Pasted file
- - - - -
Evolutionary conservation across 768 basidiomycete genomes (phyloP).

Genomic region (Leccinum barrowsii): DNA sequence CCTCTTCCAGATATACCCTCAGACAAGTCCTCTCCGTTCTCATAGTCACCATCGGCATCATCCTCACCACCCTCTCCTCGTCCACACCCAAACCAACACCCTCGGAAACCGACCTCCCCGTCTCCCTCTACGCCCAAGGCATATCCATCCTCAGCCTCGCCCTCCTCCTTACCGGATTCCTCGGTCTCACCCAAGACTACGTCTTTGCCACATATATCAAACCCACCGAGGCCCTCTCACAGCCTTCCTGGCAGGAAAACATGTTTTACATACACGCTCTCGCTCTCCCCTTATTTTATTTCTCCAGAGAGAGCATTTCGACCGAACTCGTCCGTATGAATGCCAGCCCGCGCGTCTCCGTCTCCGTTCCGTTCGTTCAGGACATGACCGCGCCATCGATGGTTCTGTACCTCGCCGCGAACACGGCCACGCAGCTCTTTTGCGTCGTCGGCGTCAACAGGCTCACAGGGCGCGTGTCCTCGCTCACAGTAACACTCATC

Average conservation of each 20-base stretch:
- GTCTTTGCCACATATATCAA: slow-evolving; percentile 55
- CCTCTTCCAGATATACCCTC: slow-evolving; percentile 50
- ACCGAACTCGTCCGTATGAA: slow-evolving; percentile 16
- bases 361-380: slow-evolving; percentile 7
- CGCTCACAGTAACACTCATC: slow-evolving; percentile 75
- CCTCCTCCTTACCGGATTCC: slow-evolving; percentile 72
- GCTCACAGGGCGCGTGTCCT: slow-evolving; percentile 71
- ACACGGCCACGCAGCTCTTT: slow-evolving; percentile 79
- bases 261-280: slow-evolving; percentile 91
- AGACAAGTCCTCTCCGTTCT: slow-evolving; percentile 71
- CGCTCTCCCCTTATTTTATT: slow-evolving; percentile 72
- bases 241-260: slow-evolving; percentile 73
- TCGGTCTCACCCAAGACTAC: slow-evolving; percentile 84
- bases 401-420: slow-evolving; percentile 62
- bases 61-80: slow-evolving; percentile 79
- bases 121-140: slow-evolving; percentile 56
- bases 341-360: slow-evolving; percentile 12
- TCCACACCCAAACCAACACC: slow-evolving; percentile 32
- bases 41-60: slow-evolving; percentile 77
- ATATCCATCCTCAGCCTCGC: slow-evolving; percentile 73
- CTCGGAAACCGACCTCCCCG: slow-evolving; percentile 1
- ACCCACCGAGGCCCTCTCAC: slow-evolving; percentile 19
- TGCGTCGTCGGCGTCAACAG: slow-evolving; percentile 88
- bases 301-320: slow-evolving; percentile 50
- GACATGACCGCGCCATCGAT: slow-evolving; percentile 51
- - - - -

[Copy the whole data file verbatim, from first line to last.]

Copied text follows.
Evolutionary conservation across 768 basidiomycete genomes (phyloP).

Genomic region (Leccinum barrowsii): DNA sequence CCTCTTCCAGATATACCCTCAGACAAGTCCTCTCCGTTCTCATAGTCACCATCGGCATCATCCTCACCACCCTCTCCTCGTCCACACCCAAACCAACACCCTCGGAAACCGACCTCCCCGTCTCCCTCTACGCCCAAGGCATATCCATCCTCAGCCTCGCCCTCCTCCTTACCGGATTCCTCGGTCTCACCCAAGACTACGTCTTTGCCACATATATCAAACCCACCGAGGCCCTCTCACAGCCTTCCTGGCAGGAAAACATGTTTTACATACACGCTCTCGCTCTCCCCTTATTTTATTTCTCCAGAGAGAGCATTTCGACCGAACTCGTCCGTATGAATGCCAGCCCGCGCGTCTCCGTCTCCGTTCCGTTCGTTCAGGACATGACCGCGCCATCGATGGTTCTGTACCTCGCCGCGAACACGGCCACGCAGCTCTTTTGCGTCGTCGGCGTCAACAGGCTCACAGGGCGCGTGTCCTCGCTCACAGTAACACTCATC

Average conservation of each 20-base stretch:
- GTCTTTGCCACATATATCAA: slow-evolving; percentile 55
- CCTCTTCCAGATATACCCTC: slow-evolving; percentile 50
- ACCGAACTCGTCCGTATGAA: slow-evolving; percentile 16
- bases 361-380: slow-evolving; percentile 7
- CGCTCACAGTAACACTCATC: slow-evolving; percentile 75
- CCTCCTCCTTACCGGATTCC: slow-evolving; percentile 72
- GCTCACAGGGCGCGTGTCCT: slow-evolving; percentile 71
- ACACGGCCACGCAGCTCTTT: slow-evolving; percentile 79
- bases 261-280: slow-evolving; percentile 91
- AGACAAGTCCTCTCCGTTCT: slow-evolving; percentile 71
- CGCTCTCCCCTTATTTTATT: slow-evolving; percentile 72
- bases 241-260: slow-evolving; percentile 73
- TCGGTCTCACCCAAGACTAC: slow-evolving; percentile 84
- bases 401-420: slow-evolving; percentile 62
- bases 61-80: slow-evolving; percentile 79
- bases 121-140: slow-evolving; percentile 56
- bases 341-360: slow-evolving; percentile 12
- TCCACACCCAAACCAACACC: slow-evolving; percentile 32
- bases 41-60: slow-evolving; percentile 77
- ATATCCATCCTCAGCCTCGC: slow-evolving; percentile 73
- CTCGGAAACCGACCTCCCCG: slow-evolving; percentile 1
- ACCCACCGAGGCCCTCTCAC: slow-evolving; percentile 19
- TGCGTCGTCGGCGTCAACAG: slow-evolving; percentile 88
- bases 301-320: slow-evolving; percentile 50
- GACATGACCGCGCCATCGAT: slow-evolving; percentile 51